Magnetic Tape Drive (1982)
This employee is using a magnetic tape drive that appears to be an IBM 3420.
The 3420 used a 9 track tape, which apparently played a role in setting the standard size of a byte. From Wikipedia:
The IBM System/360, released in 1964, introduced what is now generally known as 9 track tape. As with the earlier IBM 7 track format it replaced, the magnetic tape is ½ inch (12.7 mm) wide, but has 8 data tracks and one parity track for a total of 9 parallel tracks. Data is stored as 8-bit characters, spanning the full width of the tape (including the parity bit) … The standard size of a byte was effectively set at 8 bits with the S/360 and 9 track tape.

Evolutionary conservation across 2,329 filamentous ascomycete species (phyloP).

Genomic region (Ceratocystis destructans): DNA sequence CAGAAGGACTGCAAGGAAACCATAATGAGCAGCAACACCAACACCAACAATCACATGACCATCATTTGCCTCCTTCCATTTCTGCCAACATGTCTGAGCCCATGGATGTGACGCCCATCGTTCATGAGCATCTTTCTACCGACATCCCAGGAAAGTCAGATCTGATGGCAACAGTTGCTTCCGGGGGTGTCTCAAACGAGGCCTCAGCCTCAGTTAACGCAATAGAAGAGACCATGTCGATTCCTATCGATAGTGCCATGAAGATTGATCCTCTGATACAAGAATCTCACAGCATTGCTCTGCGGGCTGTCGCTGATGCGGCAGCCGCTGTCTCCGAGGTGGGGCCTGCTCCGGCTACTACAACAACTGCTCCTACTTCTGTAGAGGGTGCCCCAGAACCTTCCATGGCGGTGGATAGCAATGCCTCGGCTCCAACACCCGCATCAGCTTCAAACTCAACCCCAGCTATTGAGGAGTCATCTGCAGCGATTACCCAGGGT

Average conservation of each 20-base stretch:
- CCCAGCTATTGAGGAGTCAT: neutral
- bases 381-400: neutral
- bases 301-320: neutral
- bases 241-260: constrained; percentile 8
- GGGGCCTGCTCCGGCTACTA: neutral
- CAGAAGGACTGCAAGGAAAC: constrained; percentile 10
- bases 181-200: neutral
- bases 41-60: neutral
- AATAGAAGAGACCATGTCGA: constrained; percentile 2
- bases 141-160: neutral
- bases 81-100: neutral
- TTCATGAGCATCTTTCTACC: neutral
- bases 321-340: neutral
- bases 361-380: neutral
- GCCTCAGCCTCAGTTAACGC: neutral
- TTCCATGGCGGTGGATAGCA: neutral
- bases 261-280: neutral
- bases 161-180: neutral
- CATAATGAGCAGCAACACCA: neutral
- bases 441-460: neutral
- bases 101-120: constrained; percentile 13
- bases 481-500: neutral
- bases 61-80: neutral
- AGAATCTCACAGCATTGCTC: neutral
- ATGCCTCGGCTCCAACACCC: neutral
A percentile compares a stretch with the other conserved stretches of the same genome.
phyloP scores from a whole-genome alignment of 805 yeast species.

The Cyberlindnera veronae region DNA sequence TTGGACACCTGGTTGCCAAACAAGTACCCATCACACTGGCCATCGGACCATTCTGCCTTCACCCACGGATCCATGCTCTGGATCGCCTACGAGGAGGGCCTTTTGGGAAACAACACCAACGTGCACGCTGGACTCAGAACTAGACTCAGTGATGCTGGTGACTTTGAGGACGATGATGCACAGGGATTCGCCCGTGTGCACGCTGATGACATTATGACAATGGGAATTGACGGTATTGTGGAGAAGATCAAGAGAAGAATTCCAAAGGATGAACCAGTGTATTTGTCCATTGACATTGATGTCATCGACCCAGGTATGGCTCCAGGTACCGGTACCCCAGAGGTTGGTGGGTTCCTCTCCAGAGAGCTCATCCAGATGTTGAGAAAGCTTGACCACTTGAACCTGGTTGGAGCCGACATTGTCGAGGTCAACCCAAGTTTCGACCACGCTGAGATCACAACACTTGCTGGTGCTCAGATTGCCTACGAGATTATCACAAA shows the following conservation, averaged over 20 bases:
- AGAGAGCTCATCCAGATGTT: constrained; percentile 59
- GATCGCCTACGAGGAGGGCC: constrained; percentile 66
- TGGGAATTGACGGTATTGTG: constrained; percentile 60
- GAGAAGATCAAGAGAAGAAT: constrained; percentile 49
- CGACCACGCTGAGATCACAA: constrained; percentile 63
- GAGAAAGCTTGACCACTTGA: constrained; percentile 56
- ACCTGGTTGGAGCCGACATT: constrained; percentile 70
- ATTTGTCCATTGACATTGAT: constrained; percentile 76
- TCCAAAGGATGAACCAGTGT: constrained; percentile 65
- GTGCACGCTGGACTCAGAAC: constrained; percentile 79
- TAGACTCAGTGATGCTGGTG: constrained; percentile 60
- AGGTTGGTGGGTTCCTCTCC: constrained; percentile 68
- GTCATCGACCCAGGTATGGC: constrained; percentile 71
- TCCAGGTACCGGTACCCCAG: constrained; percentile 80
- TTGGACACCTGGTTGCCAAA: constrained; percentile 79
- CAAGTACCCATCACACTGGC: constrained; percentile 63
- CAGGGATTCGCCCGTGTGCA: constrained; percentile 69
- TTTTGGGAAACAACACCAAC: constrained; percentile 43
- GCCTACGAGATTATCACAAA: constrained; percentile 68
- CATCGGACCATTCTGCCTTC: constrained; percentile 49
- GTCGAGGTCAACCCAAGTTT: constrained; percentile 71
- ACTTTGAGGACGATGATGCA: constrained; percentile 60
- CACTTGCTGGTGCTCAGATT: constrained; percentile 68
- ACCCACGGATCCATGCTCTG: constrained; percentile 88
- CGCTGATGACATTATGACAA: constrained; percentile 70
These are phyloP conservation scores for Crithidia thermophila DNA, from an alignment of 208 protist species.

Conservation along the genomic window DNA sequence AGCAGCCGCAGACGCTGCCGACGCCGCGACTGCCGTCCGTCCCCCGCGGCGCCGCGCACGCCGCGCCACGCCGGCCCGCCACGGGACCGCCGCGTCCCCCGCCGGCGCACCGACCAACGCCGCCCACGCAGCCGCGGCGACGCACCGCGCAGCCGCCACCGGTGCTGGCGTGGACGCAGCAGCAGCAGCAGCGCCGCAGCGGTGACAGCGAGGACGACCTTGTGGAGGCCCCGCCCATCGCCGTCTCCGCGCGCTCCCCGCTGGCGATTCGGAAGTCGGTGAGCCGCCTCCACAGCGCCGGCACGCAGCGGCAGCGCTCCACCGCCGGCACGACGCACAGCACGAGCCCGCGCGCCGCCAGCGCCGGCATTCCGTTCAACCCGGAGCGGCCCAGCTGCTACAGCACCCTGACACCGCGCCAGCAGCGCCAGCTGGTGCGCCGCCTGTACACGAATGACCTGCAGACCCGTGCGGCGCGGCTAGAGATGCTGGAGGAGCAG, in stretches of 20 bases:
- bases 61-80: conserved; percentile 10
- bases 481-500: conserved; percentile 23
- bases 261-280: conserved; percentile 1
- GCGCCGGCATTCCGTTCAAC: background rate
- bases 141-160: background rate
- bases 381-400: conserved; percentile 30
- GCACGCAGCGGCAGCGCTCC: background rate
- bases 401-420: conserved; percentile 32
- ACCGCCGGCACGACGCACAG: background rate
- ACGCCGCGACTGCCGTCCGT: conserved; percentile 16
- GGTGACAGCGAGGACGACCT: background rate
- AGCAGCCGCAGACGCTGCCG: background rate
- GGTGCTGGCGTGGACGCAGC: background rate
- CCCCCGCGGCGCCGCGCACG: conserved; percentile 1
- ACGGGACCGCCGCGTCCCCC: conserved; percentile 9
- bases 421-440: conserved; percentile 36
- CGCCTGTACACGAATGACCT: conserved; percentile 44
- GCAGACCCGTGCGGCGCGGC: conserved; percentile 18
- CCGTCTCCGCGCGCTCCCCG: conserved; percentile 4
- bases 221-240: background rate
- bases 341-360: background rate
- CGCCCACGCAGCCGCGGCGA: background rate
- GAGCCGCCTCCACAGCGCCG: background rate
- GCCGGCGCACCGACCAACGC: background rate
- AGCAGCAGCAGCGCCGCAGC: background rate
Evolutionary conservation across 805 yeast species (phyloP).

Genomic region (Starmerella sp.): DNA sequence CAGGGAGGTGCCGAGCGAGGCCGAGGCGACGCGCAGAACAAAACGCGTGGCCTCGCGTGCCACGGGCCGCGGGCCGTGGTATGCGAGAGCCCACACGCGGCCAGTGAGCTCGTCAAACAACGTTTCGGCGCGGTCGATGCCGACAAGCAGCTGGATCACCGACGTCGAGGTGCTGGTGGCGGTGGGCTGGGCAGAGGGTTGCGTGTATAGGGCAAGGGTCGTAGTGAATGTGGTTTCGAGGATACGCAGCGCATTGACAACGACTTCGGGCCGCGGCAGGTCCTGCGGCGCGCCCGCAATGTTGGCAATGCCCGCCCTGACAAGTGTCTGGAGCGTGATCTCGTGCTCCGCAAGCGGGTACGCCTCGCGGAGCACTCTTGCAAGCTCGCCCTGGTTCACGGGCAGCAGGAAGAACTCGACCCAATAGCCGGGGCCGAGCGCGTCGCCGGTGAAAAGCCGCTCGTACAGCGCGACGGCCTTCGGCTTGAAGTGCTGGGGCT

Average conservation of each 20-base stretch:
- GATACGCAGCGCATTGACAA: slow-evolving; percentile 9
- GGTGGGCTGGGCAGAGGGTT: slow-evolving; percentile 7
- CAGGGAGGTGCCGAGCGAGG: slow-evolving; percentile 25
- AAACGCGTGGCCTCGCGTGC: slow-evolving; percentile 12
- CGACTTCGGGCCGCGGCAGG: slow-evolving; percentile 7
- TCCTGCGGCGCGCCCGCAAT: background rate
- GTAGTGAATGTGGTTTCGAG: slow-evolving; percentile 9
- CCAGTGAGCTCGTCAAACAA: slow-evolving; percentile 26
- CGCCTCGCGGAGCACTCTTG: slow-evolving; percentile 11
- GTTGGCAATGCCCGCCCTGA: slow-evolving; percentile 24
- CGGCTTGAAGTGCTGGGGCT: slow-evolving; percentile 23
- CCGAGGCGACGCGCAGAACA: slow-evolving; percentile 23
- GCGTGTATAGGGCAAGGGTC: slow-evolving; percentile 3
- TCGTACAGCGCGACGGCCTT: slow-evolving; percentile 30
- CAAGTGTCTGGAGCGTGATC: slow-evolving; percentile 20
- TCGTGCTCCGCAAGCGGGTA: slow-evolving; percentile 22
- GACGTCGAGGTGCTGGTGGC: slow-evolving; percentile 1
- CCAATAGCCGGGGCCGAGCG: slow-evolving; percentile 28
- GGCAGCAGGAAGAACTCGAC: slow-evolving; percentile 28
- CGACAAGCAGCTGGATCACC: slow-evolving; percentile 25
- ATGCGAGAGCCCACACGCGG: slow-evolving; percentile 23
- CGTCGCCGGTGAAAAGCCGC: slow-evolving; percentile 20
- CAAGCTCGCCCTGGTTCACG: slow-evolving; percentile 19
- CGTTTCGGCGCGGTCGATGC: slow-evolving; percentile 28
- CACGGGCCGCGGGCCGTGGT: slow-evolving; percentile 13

To load a tape, an operator would remove the protective ring (frequently called a “tape seal belt” because its purpose was to prevent humidity and dust on the media) from the outside of the tape reel and install the tape on the supply hub, then thread the tape leader through the various roller assemblies and onto the take-up reel, installing three or four winds of tape to provide enough friction for the take-up motor to be able to pull the tape. The operator then initiated an automatic sequence, often by a single press of a button, that would start the vacuum system, then move the tape forward until the beginning-of-tape (BOT) foil strip was detected by an optical sensor in the tape path. The control electronics would then indicate to the controlling computer that the unit was ready for operation.
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